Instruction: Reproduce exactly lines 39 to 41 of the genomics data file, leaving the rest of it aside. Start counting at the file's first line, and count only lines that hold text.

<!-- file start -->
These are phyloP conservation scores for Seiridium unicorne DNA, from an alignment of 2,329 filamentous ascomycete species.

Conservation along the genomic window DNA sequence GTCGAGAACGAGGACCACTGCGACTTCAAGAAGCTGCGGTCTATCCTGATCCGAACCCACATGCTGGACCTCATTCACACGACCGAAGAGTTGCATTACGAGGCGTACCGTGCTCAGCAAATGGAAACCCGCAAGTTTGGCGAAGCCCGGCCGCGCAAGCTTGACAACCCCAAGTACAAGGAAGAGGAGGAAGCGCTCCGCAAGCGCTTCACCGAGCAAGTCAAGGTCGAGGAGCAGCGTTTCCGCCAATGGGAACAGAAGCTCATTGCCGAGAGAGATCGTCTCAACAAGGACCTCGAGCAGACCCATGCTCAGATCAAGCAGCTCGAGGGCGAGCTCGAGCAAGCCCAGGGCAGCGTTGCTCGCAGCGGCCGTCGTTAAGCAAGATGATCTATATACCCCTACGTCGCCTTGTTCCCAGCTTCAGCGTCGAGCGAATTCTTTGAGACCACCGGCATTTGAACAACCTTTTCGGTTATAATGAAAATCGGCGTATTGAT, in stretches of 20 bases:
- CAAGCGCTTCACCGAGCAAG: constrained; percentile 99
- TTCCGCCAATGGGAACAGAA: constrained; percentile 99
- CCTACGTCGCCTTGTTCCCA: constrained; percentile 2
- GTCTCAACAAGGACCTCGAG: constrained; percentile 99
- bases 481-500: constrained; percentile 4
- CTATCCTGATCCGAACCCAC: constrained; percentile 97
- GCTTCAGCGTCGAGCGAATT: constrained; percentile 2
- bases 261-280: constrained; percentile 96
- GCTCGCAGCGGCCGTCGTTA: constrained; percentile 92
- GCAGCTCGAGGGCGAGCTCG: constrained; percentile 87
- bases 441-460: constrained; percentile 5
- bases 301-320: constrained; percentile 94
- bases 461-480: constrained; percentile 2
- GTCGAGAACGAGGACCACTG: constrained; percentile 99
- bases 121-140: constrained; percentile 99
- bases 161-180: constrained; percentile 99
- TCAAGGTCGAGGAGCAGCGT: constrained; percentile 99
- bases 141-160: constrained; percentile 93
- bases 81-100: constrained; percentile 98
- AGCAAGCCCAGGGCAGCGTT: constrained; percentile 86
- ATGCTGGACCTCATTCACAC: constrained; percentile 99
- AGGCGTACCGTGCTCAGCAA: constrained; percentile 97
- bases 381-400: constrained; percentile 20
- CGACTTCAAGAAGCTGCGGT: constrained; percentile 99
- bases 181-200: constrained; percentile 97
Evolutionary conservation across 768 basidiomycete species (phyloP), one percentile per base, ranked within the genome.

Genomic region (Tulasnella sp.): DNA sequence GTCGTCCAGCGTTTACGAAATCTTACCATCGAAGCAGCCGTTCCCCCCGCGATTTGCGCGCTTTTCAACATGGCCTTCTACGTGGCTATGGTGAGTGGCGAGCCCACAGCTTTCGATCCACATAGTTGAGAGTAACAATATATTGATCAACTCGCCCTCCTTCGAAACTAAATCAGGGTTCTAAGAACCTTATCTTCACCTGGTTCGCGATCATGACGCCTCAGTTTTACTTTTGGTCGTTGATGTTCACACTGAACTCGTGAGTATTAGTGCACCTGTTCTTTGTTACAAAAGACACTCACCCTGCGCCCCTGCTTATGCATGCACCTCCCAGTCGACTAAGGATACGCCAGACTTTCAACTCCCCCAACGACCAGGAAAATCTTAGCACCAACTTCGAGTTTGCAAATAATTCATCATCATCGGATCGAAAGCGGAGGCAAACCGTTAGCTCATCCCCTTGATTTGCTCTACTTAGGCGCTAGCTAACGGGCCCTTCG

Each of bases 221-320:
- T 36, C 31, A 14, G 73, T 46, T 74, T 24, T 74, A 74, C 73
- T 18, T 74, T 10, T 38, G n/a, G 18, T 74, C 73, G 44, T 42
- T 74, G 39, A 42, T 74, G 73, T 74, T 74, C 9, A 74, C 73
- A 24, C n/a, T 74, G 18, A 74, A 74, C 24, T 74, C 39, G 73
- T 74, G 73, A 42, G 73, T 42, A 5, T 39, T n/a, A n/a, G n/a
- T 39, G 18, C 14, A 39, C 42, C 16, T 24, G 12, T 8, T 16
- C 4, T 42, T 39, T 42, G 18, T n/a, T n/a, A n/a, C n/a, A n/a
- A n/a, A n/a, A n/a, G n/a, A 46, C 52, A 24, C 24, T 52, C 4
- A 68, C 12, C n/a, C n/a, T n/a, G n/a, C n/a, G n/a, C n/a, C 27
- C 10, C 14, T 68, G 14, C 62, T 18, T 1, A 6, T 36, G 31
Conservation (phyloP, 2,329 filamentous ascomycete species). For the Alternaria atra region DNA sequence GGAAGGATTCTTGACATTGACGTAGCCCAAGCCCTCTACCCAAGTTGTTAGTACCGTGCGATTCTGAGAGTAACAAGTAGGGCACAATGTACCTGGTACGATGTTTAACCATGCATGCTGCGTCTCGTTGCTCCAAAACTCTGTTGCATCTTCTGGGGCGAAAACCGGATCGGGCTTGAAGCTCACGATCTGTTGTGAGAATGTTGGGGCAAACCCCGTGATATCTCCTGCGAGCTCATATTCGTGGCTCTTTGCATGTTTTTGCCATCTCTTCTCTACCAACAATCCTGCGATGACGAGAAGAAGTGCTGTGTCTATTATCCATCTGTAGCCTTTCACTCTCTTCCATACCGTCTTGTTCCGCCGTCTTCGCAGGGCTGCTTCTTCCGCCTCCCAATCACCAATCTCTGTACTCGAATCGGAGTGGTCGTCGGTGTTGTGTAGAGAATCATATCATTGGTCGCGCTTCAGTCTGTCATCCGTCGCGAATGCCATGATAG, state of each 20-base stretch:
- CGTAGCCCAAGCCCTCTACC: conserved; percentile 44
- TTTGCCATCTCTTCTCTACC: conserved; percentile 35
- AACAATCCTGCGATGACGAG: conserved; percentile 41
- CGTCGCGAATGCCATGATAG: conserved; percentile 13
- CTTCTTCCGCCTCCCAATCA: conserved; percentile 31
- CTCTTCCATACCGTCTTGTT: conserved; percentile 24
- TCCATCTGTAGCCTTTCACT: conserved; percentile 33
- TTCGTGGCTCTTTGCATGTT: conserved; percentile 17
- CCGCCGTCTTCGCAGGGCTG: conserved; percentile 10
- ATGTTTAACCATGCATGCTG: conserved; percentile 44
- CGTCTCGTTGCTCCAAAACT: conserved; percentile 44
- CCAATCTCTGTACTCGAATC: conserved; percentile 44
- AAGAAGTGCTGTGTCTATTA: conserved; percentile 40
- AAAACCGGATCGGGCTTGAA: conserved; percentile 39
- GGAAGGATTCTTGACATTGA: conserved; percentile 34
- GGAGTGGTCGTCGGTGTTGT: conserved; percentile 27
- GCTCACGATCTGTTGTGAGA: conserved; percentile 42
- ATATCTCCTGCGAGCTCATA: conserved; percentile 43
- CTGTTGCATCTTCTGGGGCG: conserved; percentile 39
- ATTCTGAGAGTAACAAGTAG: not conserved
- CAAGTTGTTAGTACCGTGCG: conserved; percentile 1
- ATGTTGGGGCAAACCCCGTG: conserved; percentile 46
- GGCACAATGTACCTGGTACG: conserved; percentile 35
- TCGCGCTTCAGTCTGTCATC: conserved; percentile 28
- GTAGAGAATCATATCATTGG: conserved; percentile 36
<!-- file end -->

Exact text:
- A 68, C 12, C n/a, C n/a, T n/a, G n/a, C n/a, G n/a, C n/a, C 27
- C 10, C 14, T 68, G 14, C 62, T 18, T 1, A 6, T 36, G 31
Conservation (phyloP, 2,329 filamentous ascomycete species). For the Alternaria atra region DNA sequence GGAAGGATTCTTGACATTGACGTAGCCCAAGCCCTCTACCCAAGTTGTTAGTACCGTGCGATTCTGAGAGTAACAAGTAGGGCACAATGTACCTGGTACGATGTTTAACCATGCATGCTGCGTCTCGTTGCTCCAAAACTCTGTTGCATCTTCTGGGGCGAAAACCGGATCGGGCTTGAAGCTCACGATCTGTTGTGAGAATGTTGGGGCAAACCCCGTGATATCTCCTGCGAGCTCATATTCGTGGCTCTTTGCATGTTTTTGCCATCTCTTCTCTACCAACAATCCTGCGATGACGAGAAGAAGTGCTGTGTCTATTATCCATCTGTAGCCTTTCACTCTCTTCCATACCGTCTTGTTCCGCCGTCTTCGCAGGGCTGCTTCTTCCGCCTCCCAATCACCAATCTCTGTACTCGAATCGGAGTGGTCGTCGGTGTTGTGTAGAGAATCATATCATTGGTCGCGCTTCAGTCTGTCATCCGTCGCGAATGCCATGATAG, state of each 20-base stretch: